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03.09.22 official sputnik retirement 08.05.20 My Favourite Male Artists
08.10.19 What's your reviewing philosophy? 06.25.19 Claire's 2019 mid-year check-in
03.21.19 7 years of sput08.12.18 A Non-Ranking of Converge
04.15.18 A Non-Ranking of Isis 08.16.17 EMO CROWN 2 - Rnd 1
07.28.17 Sense and Sensuality06.17.17 Albums compared to foods/beverages/tast
05.17.17 Just jazzy05.14.17 Ultimate teenage elitist
08.11.15 Musical necrophilia a.k.a. love for the

A Non-Ranking of Converge

A continuation of the series. It’s simple: for each album, I’ll try to sell you on why it’s the best one in the discography.
Halo in a Haystack

Uh, just remember that the band members were around 15 years old.
Petitioning the Empty Sky

There’s a raw, youthful energy to be found on Petitioning the Empty Sky - its menace is straightforward, its vehemence worn on its sleeve. It thrashes against the wall, leaps aggressively, ignores its own wounds thanks to the adrenaline rush. The album is a restless spirit who, so early on, is already trying to break out of cages - unusual grooves can be found on tracks such as “Color Me Blood Red” and “Dead”, the former featuring a particularly fun motif that harkens back to earlier styles of metal.
When Forever Comes Crashing

Taut muscle and alien logic combine to form Converge’s most twisted, enigmatic release (see: “The Lowest Common Denominator” and its utterly bizarre tunings). When Forever Comes Crashing hits at the most unexpected angles, carves mysterious patterns, satisfies cravings for something truly weird; the brief moments of harmony, from the end of the title track to “Ten Cents”, only further the surprise. The creature not understood is the most frightening.
Jane Doe

The album is immediately felt - in Jacob Bannon’s indecipherable shrieks, in the relentless abrasion, in the wrath and smoke. The act of anonymization universalizes the experience, makes it the domain of all; and Jane Doe manages to be disconcertingly close and distant at the same time. After 17 years, it remains the fire that never fails to spark with each listen; even its staunchest opponent is made to stare in awe, before being quickly consumed.
You Fail Me

You Fail Me takes place in the immediate aftermath of personal disaster - it sheds the first tear, represents the very instant that grief begins to bleed into anger. The blades here are slightly blunted, but then an unclean slice arguably draws out the most pain. Hope manages to push through on “Last Light” and its quasi-cinematic climax, and then proceeds to wither away on “Hope Street” - rich irony and a continuous downward trajectory. And how You Fail Me convulses - shrieks ripping through, tongue bitten in a failed moment of repression, endorphins settling in as a distant sweet mist. Carries the intensity of Jane Doe without any of the exhaustion.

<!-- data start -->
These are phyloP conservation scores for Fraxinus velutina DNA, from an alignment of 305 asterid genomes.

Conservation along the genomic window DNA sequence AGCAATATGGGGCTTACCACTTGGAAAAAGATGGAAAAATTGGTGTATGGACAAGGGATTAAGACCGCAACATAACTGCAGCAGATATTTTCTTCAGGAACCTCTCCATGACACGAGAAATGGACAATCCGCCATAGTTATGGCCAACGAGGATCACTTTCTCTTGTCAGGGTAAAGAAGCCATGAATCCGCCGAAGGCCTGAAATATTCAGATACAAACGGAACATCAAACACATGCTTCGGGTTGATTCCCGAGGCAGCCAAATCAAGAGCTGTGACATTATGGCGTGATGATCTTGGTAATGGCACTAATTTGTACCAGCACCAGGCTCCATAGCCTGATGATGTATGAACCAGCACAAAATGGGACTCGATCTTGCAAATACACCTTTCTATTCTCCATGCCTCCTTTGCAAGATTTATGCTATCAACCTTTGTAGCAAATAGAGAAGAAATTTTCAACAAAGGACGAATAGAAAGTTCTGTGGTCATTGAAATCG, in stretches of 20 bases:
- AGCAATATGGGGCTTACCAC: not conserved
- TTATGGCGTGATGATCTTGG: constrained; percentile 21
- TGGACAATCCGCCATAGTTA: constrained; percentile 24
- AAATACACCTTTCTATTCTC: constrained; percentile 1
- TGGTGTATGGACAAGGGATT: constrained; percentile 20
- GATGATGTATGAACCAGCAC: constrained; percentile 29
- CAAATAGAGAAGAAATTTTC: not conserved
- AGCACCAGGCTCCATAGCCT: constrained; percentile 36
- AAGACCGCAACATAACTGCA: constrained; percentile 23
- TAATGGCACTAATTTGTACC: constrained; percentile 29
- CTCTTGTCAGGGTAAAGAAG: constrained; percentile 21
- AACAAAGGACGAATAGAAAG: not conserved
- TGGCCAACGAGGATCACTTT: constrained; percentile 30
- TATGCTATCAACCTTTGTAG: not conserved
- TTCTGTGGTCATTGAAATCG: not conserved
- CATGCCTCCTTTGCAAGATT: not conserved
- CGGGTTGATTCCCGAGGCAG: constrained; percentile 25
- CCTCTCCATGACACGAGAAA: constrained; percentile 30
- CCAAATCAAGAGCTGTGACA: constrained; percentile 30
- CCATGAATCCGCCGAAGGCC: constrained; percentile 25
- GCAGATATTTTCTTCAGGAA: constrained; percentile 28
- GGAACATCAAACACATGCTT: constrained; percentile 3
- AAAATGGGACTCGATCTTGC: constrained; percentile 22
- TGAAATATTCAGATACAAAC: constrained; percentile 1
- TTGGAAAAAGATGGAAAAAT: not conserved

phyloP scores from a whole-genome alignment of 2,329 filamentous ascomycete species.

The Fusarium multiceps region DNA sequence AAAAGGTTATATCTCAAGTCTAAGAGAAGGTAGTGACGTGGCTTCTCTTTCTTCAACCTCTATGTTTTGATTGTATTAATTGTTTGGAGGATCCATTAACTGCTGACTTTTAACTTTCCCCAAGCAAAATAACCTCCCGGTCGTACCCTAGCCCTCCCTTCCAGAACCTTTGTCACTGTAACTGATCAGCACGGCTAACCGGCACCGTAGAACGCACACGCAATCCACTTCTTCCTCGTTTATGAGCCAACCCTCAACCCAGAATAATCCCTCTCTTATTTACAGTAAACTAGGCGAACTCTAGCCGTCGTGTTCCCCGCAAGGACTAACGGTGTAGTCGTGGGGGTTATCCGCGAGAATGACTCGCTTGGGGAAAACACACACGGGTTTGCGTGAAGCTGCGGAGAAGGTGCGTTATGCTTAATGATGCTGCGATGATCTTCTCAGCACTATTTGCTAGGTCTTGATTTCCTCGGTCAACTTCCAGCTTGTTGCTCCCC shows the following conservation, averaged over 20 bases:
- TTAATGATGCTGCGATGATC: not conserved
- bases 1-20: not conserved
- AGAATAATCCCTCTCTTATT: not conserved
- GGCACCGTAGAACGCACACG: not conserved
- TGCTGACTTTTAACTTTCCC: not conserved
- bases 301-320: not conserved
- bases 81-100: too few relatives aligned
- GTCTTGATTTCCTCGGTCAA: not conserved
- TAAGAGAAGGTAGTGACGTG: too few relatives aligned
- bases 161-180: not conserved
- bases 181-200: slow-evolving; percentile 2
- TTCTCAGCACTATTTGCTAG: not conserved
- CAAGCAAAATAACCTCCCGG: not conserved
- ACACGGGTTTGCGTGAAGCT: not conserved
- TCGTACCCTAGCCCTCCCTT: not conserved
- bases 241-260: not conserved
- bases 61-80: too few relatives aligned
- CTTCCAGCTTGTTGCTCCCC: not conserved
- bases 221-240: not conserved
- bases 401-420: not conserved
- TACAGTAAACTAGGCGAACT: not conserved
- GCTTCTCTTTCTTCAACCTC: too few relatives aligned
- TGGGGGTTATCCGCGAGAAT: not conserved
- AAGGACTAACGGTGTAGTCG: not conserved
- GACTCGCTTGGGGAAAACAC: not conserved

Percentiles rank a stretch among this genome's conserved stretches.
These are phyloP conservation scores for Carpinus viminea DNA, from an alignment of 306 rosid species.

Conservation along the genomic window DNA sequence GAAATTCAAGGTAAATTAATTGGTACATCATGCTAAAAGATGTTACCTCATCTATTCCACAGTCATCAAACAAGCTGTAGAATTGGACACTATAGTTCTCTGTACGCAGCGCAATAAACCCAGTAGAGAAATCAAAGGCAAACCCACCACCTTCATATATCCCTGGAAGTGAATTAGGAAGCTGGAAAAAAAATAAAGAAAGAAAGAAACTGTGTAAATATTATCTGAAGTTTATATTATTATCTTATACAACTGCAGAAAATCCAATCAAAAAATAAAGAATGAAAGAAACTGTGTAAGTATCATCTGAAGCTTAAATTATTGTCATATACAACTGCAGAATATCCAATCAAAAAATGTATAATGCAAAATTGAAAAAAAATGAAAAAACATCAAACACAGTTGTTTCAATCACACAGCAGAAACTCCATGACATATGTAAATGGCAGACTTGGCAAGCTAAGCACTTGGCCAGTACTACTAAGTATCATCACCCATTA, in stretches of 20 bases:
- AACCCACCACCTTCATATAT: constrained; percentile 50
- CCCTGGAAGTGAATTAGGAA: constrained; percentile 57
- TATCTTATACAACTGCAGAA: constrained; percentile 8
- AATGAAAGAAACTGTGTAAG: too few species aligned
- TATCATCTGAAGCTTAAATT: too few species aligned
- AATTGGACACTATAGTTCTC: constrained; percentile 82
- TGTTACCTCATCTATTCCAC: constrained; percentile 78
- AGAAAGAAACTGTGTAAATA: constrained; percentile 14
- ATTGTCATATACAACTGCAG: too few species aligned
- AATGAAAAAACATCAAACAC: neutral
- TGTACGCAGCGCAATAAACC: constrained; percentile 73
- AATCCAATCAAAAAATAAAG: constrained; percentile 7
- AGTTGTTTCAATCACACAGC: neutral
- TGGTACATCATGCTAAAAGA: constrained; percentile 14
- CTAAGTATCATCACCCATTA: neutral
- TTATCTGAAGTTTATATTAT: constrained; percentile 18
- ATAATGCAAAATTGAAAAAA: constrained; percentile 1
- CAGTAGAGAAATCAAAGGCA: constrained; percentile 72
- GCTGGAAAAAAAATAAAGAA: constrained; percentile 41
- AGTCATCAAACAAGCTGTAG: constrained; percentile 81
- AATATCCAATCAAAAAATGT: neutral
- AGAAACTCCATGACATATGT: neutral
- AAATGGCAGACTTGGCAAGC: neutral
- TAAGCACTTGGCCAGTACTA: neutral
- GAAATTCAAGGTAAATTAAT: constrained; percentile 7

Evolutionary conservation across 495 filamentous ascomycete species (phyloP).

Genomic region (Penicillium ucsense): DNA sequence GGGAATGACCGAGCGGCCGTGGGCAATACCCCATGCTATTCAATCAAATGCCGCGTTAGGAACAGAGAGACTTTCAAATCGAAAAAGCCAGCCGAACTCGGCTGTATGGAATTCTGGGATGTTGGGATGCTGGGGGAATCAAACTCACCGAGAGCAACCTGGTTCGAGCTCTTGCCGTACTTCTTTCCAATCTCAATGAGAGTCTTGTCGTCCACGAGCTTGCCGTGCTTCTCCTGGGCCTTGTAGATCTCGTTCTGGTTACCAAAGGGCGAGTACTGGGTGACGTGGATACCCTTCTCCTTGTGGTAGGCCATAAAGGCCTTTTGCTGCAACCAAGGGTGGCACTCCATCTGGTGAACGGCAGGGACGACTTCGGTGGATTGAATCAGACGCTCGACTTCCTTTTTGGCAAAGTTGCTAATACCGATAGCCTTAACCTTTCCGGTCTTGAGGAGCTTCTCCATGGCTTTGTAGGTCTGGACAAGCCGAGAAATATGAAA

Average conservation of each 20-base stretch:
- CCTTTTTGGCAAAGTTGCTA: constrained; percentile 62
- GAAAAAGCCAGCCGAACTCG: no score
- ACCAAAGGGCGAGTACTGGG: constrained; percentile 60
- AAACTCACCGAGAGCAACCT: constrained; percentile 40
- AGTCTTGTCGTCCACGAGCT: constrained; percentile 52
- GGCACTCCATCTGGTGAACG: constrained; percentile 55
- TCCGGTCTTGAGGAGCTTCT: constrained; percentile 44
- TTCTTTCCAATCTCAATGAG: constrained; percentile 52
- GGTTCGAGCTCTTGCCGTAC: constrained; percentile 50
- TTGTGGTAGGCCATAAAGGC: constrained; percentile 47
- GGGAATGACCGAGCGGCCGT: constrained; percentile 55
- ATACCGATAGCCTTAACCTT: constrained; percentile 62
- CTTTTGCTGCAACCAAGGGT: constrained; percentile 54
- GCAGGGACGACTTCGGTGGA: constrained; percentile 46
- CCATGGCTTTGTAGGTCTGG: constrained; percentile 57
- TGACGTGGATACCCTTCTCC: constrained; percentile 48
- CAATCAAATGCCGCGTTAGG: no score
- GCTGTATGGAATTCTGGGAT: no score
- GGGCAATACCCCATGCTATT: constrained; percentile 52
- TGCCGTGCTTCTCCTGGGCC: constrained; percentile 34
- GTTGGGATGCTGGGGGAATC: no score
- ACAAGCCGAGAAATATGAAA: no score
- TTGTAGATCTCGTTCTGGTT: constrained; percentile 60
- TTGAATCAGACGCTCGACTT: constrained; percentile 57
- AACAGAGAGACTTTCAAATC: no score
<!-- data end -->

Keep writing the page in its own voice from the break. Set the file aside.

No Heroes

Beautiful viciousness, vicious beauty - No Heroes (and especially its centrepiece, “Grim Heart/Black Rose”) possesses both in spades. The fury here is icy, often in the form of torrential hail; desperation and bitterness lend a cruel, cold grimace, but the face that wears it is strangely alluring. As the steady-footed assault of “Plagues” leads into “Grim Heart/Black Rose”, the album truly unfurls - the latter, painstakingly built up over 9 minutes and carried by Jonah Jenkins’ powerful vocal performance, is both respite and effective catharsis. No Heroes may very well be the most merciless release from Converge - rather than using brute force a la its predecessors, it punishes through the cold shoulder.
Axe to Fall

Axe to Fall exudes grandeur and Southern charm, tells a larger story with the colourful cast of characters at hand (fun fact: it contains the most features out of any Converge album). It’s less personal, more folkloric; look to the Gothic undertones of “Cruel Bloom” and “Wretched World”’s sprawl. “Damages” is unique in its demented swagger, a beast born from abandoned desert towns. A strange glee underlies the depths of Axe to Fall; there is an invitation to take secret delight in the tales of monsters and wretchedness, to feel a voyeur’s pleasure. Bare your teeth when you smile.
All We Love We Leave Behind

Crystallization and clarity, wisdom’s advent. All We Love We Leave Behind is painfully lucid, freshly bearing the scars of age and experience; the slowburners of “Glacial Pace” and “Coral Blue” feel like submersion in cold water, a steady seeping in of awareness. And contrary to its title, “Aimless Arrow” is sober, directed; it immediately sets the tone for an album that knows where it will head, knows it is looking back for the final time. All We Love We Leave Behind brings stony resilience like no other - though crippled it runs, bracing against the ache.
The Dusk in Us

The Dusk in Us most fully reaps the fruits of maturity, knows when to hold back to punch at the right times. It bears patience and ruminates well - the sludgy “Under Duress” and “Reptilian” are fine examples of mid-tempo Converge, and the lyrics have begun to soothe, to impart sound advice, rather than simply cry out for help. This isn’t at all complacency, but realized growth - stateliness to befit the latter years of a lifespan, assumption of an inevitable mantle.
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